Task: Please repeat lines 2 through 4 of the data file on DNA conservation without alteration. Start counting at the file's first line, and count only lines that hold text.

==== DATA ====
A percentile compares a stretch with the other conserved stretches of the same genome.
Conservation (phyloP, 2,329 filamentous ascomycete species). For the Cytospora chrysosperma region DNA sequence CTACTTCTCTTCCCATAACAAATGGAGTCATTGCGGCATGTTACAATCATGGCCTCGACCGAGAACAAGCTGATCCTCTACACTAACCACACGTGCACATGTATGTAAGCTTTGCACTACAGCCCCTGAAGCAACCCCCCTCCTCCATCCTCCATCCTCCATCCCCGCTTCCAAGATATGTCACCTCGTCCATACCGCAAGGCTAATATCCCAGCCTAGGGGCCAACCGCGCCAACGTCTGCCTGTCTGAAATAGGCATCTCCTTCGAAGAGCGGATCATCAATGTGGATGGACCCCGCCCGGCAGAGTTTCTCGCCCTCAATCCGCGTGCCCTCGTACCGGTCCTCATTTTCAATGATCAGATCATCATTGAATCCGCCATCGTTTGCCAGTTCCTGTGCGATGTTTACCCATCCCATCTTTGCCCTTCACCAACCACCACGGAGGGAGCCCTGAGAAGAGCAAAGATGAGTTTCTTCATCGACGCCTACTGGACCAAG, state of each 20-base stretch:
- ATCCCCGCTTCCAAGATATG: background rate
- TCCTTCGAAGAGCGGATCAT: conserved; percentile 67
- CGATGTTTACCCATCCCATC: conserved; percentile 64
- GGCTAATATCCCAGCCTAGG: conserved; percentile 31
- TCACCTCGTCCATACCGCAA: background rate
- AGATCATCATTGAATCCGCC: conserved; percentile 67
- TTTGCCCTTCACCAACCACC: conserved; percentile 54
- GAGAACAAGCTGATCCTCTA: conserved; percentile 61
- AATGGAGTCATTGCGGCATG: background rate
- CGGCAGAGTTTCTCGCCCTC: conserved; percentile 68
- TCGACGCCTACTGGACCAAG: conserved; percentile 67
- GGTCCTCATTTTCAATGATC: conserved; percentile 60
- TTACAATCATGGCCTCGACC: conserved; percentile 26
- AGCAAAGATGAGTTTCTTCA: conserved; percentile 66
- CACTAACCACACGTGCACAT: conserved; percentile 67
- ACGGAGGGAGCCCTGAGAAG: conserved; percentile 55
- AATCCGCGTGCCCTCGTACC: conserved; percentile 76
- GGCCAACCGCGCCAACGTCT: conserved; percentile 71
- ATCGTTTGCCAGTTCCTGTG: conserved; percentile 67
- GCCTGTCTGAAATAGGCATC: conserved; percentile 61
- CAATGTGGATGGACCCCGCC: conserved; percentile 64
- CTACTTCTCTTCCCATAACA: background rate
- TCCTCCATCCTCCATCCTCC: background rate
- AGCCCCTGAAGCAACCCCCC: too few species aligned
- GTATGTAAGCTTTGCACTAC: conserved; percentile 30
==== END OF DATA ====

Conservation (phyloP, 2,329 filamentous ascomycete species). For the Cytospora chrysosperma region DNA sequence CTACTTCTCTTCCCATAACAAATGGAGTCATTGCGGCATGTTACAATCATGGCCTCGACCGAGAACAAGCTGATCCTCTACACTAACCACACGTGCACATGTATGTAAGCTTTGCACTACAGCCCCTGAAGCAACCCCCCTCCTCCATCCTCCATCCTCCATCCCCGCTTCCAAGATATGTCACCTCGTCCATACCGCAAGGCTAATATCCCAGCCTAGGGGCCAACCGCGCCAACGTCTGCCTGTCTGAAATAGGCATCTCCTTCGAAGAGCGGATCATCAATGTGGATGGACCCCGCCCGGCAGAGTTTCTCGCCCTCAATCCGCGTGCCCTCGTACCGGTCCTCATTTTCAATGATCAGATCATCATTGAATCCGCCATCGTTTGCCAGTTCCTGTGCGATGTTTACCCATCCCATCTTTGCCCTTCACCAACCACCACGGAGGGAGCCCTGAGAAGAGCAAAGATGAGTTTCTTCATCGACGCCTACTGGACCAAG, state of each 20-base stretch:
- ATCCCCGCTTCCAAGATATG: background rate
- TCCTTCGAAGAGCGGATCAT: conserved; percentile 67